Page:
In an effort to provide an enhanced level of protection to Internet Explorer users, Microsoft has decided to introduce a new feature that’s designed to block ActiveX controls that are out of date, the company announced on Wednesday.
ActiveX controls, which are basically add-ons for Internet Explorer, are needed to access and interact with certain types of content. Two of the most common ActiveX controls are Flash Player, which is used to load videos and games, and Java, which is often required to run applications.
While these controls are highly useful, they contain vulnerabilities that enable cybercriminals to compromise computers. Such security holes can be leveraged by malicious websites to install software, collect information, and allow a remote attacker to take control of the affected device.
That’s why Microsoft has decided to introduce a new security feature called “out-of-date ActiveX control blocking.”
The feature will be launched on August 12 with this month’s Patch Tuesday updates, and it’s designed to work with Internet Explorer 8 through 11 on Windows 7 SP1, and Internet Explorer for desktops on Windows 8 and up. Organizations can also put it to good use because it works with managed environments as well.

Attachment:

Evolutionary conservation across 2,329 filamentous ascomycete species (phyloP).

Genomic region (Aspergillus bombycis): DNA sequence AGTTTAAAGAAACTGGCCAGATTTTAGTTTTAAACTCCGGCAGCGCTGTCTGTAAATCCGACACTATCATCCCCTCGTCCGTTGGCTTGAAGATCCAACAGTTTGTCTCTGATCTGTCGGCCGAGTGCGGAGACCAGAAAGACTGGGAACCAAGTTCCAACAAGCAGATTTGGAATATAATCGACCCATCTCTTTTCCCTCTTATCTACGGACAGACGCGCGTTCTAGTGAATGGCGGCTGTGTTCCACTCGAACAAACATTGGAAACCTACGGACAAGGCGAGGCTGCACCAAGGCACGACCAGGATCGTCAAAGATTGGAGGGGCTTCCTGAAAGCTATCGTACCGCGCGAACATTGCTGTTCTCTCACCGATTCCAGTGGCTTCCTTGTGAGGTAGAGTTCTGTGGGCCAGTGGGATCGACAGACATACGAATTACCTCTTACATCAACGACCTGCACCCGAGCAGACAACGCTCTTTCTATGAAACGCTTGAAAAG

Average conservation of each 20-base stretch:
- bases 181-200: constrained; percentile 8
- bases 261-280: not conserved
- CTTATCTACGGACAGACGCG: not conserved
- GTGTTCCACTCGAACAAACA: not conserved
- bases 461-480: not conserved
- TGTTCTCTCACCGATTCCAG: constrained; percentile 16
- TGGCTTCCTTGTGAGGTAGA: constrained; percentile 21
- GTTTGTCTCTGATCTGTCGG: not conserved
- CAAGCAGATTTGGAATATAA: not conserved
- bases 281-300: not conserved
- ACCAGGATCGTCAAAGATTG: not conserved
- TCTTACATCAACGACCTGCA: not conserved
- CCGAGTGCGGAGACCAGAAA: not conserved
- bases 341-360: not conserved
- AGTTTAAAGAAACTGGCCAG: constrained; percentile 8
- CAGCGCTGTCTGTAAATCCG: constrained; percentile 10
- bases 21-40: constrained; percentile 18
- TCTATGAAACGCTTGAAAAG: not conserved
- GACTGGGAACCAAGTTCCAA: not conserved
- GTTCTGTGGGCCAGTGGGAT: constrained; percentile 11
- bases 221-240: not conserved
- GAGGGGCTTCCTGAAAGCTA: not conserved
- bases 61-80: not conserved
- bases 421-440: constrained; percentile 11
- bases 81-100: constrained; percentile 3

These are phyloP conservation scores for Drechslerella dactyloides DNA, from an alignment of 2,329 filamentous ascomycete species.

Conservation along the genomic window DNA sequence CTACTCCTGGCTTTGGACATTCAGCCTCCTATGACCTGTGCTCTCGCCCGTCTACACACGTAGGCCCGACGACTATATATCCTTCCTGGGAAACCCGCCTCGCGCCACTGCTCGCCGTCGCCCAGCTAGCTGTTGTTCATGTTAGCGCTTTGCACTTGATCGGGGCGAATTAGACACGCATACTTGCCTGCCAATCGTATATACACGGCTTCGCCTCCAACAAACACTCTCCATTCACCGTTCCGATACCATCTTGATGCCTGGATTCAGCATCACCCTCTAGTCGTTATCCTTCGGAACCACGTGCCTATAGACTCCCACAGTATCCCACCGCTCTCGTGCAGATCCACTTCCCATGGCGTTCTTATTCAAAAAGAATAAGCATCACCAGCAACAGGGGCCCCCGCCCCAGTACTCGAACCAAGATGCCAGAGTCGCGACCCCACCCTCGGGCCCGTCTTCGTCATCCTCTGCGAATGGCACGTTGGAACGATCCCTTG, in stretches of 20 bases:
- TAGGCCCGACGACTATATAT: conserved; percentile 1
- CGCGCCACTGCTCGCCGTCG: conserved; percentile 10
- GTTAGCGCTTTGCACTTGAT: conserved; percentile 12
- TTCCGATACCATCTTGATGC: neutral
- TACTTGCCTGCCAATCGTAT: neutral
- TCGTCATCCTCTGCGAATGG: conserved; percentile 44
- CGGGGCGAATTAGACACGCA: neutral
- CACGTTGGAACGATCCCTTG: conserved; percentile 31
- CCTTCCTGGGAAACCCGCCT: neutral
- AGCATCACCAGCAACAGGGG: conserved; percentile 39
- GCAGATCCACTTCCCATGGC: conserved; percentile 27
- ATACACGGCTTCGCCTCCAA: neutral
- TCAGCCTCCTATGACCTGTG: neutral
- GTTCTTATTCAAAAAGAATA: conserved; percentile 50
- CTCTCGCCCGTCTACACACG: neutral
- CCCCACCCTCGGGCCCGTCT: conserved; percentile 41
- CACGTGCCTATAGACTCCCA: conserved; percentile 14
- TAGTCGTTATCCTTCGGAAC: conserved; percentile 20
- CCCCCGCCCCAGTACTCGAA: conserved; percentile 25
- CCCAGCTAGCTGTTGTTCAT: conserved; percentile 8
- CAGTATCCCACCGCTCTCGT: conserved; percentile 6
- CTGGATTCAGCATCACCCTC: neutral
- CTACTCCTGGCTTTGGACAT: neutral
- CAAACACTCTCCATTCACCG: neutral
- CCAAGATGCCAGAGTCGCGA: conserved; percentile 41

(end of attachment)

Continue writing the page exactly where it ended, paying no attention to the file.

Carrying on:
When the system detects an outdated ActiveX control, it blocks it and notifies the user. The notification bar, which differs based on the Internet Explorer version, allows users to update the component, run it only once, and learn about the risks. The feature can also detect when a webpage tries to launch an outdated application outside the Web browser.
Controls are blocked based on a list included in a file named versionlist.xml, which is constantly updated by the company. versionlist.xml is a Microsoft-hosted file that’s downloaded to the local machine by Internet Explorer.
To begin with, only older Java versions will be flagged, but other out-of-date ActiveX controls will be added to the list in the future. Starting with August 12, users will be notified when websites load J2SE 1.4 prior to update 43, J2SE 5.0 prior to update 71, Java SE 6 prior to update 81, Java SE 7 prior to update 65, and Java SE 8 prior to update 11.
As far as managed environments are concerned, the feature doesn’t block any controls in the Local Intranet Zone and Trusted Sites Zone to ensure that intranet sites and trusted line-of-business apps are not disrupted.
“Some customers may want more granular control over how this feature works on managed systems. IT Pros may want to turn on ActiveX control logging, enforce blocking, allow select domains to use out-of-date ActiveX controls, or—although it is not recommended—disable the feature altogether,” Microsoft said in a blog post.